Judge Pushes Teens From Truancy to Triumph

Texas Judge David Cobos uses special methods to change lives.

December 22, 2008, 4:26 PM

Dec. 22, 2008— -- Every day hundreds of thousands of students fail to show up to school, often for no good reason. But in Midland, Texas, one judge has come up with some creative ways to make a difference -- so much so that cities across that state are following his lead.

In Midland, about 3,500 students, or 10 percent of the student population, regularly skip school -- and truancy is often a step toward dropping out altogether. For those who habitually miss class, they'll see more than the principal -- they'll end up in front of Judge David Cobos.

Cobos is known as one of the toughest, most creative judges in Texas.

"I'm itching to put you in jail," he tells one truant. He browbeats another, dressing down a truant who claims he missed school to care for his grandmother -- but the dates of her illness and his absences don't exactly match up.

"So using your poor grandmother and her illness is a bunch of crap. … You haven't been to school all year," Cobos tells him.

He fines students and requires them -- not their parents -- to pay.

"Do you have $585 you want to pay me right now?" That's just one question Cobos had for Brandon Ormbsy, 15, who admitted to the judge and his mother that he had been skipping school and using drugs before his court date.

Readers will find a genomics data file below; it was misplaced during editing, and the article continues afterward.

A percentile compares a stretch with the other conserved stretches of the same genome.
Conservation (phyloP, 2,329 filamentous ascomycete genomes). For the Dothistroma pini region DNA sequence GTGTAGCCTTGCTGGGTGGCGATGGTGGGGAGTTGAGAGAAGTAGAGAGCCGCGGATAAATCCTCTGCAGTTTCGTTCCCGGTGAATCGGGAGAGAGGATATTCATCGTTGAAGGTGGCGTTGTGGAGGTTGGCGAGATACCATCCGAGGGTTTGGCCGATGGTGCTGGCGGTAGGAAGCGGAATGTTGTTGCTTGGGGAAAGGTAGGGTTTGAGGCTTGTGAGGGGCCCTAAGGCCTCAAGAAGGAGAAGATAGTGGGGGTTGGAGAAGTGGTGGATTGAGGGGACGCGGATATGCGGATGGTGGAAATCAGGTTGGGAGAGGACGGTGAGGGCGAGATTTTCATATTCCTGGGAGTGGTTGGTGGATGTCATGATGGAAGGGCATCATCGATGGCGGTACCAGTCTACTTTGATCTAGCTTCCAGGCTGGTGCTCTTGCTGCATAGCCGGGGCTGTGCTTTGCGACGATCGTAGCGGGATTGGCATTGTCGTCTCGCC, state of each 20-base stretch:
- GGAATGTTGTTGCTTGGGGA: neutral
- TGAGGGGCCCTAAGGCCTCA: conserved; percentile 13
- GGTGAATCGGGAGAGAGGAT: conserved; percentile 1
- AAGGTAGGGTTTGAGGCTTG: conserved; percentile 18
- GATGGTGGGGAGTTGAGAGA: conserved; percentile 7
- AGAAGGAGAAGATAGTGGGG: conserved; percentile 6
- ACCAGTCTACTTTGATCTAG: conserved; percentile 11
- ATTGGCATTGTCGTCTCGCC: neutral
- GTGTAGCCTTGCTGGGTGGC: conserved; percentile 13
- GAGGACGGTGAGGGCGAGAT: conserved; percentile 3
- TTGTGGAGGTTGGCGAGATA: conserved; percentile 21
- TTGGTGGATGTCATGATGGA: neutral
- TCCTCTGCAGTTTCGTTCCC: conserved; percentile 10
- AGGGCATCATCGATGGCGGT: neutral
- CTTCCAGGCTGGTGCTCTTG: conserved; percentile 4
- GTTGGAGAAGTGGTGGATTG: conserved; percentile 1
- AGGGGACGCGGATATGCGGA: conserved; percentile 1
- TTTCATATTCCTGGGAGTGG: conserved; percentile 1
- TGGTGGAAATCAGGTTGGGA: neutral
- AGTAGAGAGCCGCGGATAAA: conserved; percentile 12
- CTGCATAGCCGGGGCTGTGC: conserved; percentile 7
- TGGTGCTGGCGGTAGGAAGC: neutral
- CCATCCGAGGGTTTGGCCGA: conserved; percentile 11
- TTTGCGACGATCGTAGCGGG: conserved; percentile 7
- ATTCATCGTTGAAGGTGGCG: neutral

Ormsby's mother, Denise Molinar, is frustrated. "If I tell him not to do it, he's going to do it anyway," she said of his tendency to leave home without her permission. Of getting him to school, she said, "have to take him and he doesn't care, it's like no big deal."

The judge is fed up. "You don't care about yourself, your parent, your siblings. So what's it going to take to get your attention?" Cobos asks.

Instead of imposing new fines, Cobos arranges for Ormsby to be fitted with a GPS monitor.

"You are going to get a monitor today. And I guarantee you better do what I'm telling you to do. You are ordered to go to school. No unexcused absences or tardies, no behavior problems -- you better be an angel," Cobos warns.

The monitor will track Ormsby's movements, 24-7.

James Henry, program director of the Justice Court Alternative Sentencing Program, fitted Ormsby with his ankle bracelet monitor.